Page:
Kimberly: Fourteen days out on the road, it’s amazing how things revert back to 12 and 14-year-olds! And we call them discussions, not disagreements. [laughs] We function as a democracy … everybody has an equal voice, and everybody gets an equal voice most days, unless I’m in a bad mood and then I count for two!
What’s been the coolest moment of your career so far?
Kimberly: There have been a lot of blood, sweat, and tears that have gone into the last decade of our lives to bring us to this moment. It’s been a long walk, and we hold the pinnacle moment of our career and favorite moment as when we got to debut at the Grand Ole Opry in November, 2009. Friday, the 13th … we made our own luck that day, and the Opry is on the Ryman stage in November, so not only did we get to play it, we got to play the mother church of country music.
Neil: We’re students of the history of country music … that’s what we love so much about that experience and also what happens backstage. You have so many of the older country artists still around that are so supportive of the younger artists. When we walked in the first guy we saw waiting out in the back alley was Little Jimmy Dickens, which was an amazing way to enter the night.
You have rock influences as well as country. Why do you think the pull ended up going more towards country?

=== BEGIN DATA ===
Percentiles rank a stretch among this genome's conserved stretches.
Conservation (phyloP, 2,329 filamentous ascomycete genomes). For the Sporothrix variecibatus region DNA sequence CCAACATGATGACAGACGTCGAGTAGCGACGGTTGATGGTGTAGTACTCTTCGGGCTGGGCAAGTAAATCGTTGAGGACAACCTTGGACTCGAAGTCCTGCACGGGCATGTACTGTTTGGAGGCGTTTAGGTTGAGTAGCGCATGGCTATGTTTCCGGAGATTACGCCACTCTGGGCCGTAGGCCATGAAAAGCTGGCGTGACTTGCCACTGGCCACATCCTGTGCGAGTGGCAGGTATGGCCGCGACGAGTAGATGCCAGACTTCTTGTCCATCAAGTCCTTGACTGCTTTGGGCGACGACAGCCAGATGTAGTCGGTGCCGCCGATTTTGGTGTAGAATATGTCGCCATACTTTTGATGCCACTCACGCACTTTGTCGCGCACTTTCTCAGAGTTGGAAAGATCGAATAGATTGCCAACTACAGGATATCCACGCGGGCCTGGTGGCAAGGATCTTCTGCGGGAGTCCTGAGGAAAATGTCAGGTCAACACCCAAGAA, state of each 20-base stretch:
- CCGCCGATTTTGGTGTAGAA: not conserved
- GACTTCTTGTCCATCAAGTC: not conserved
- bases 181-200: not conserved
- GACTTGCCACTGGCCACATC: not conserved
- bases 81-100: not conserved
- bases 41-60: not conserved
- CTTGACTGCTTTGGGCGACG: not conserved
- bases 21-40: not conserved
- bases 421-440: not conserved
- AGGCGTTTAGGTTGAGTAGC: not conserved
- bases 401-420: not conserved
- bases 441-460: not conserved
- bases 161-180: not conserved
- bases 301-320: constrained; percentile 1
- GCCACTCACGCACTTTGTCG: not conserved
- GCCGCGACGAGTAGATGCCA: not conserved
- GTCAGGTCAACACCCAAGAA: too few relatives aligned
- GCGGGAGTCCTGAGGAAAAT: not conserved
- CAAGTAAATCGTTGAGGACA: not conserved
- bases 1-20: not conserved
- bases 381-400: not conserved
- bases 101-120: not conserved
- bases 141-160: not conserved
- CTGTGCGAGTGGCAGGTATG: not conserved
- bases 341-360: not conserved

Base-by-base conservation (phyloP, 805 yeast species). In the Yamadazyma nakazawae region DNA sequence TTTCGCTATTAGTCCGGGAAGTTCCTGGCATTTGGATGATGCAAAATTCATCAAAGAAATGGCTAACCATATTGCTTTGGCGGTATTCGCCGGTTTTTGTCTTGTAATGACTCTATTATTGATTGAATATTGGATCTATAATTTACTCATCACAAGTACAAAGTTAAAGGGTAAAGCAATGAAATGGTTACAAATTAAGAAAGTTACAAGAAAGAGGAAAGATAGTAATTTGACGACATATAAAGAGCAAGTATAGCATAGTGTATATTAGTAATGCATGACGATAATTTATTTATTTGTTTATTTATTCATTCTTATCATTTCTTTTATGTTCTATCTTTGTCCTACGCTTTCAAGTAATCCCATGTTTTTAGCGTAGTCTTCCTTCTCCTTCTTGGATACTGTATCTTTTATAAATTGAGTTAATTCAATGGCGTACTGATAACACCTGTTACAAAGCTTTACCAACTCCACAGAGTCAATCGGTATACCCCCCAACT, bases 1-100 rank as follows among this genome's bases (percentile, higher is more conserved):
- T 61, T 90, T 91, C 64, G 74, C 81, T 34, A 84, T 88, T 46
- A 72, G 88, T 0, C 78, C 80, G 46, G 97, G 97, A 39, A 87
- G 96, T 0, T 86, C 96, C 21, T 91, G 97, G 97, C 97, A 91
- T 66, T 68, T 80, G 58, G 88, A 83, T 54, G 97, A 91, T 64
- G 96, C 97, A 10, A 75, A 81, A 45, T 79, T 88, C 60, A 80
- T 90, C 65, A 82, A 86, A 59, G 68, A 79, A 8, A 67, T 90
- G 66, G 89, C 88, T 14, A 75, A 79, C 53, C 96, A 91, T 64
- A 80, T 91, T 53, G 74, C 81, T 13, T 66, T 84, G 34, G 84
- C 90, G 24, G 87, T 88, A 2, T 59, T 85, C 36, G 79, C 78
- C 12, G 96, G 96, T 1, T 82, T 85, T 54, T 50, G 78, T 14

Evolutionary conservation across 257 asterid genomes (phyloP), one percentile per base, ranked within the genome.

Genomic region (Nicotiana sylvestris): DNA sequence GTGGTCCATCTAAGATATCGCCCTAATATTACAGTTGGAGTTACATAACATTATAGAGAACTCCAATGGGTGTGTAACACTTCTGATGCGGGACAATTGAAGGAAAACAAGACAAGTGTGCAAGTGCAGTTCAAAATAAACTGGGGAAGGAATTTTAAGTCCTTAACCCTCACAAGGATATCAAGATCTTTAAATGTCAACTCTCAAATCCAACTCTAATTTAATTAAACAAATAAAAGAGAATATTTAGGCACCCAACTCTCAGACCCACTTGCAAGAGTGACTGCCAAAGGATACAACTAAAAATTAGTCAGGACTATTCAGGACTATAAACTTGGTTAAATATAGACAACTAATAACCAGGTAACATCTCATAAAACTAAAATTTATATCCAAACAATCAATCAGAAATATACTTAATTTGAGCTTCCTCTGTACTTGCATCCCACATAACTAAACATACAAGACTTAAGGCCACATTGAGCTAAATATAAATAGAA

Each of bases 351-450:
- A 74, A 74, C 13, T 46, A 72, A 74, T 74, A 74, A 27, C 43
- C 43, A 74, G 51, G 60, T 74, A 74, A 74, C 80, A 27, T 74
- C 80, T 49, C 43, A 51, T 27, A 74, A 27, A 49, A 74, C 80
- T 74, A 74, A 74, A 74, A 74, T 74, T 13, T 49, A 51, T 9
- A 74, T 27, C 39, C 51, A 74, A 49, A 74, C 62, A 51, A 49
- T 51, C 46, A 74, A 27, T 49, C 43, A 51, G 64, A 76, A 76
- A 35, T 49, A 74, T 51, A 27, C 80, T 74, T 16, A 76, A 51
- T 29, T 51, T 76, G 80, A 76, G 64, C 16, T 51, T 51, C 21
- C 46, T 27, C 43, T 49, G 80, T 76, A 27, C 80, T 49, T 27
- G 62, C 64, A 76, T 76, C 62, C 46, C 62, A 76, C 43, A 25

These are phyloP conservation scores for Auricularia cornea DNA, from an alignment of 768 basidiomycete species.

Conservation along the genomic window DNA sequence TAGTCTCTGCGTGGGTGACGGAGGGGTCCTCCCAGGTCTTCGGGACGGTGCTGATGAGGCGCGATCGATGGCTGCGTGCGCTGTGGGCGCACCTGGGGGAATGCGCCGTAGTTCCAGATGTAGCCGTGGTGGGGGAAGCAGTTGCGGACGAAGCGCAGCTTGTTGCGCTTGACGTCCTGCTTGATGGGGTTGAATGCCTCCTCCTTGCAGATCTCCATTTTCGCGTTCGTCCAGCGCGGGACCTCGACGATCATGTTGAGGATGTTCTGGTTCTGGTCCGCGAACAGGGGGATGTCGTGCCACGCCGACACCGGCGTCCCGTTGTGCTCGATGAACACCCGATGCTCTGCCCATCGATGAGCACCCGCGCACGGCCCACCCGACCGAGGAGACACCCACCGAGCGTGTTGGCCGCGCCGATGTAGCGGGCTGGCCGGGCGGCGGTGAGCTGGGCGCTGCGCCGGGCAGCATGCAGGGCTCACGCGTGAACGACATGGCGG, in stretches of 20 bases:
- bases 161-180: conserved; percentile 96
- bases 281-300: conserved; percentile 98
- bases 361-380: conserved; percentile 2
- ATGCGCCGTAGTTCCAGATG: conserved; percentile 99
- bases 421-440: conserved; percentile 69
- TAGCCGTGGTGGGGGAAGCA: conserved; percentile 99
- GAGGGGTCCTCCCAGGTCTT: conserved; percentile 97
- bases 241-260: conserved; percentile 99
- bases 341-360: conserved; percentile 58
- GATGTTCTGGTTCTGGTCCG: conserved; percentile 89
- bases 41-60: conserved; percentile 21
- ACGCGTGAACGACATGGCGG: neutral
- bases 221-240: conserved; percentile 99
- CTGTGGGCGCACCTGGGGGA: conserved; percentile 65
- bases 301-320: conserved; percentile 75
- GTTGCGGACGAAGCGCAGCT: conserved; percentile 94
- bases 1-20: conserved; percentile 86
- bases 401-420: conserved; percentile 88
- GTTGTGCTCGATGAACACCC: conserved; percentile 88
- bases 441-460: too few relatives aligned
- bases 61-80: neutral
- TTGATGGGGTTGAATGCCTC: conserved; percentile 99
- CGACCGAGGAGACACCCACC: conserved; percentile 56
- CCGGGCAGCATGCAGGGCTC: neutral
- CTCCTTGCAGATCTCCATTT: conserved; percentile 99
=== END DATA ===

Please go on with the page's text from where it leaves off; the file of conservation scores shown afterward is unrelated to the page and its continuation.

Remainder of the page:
Kimberly: When we recorded our independent album, which included ‘If I Die Young,’ we took it away and began crafting our country music careers around it, we had a real moment of transparency. We said you know, we can walk into the rock ‘ roll side of the world, or we can write some more music and hopefully be competitive in the country marketplace. And we weighed all our options and I knew first of all, we have hearts of country. We’ve always lived in rural areas, and I absolutely believe it is the most romantic genre and we love all the traditional instruments, the fiddle, the banjo, mandolin, we love the history of the genre. Even in the rock genre we tend to lean more towards country sounding music. So we knew that this was where we belonged.
Since you’re just starting out, is there any particular artist whose career you’d really like to emulate or model yourselves after?
Kimberly: One who stands out for us is Garth Brooks. Our manager actually was the longtime manager for Garth, so we’ve gotten to ask all the questions and asked him to tell us all of the earliest stories of Garth, because everywhere we go in country music, whether talking to radio or fans, everybody talks about what a darn nice guy he was. Everybody loves him. I think for as many years as he was in the marketplace he stayed relevant, and you can tell everybody connected with him was focused on the fan experience and giving the fans a good show.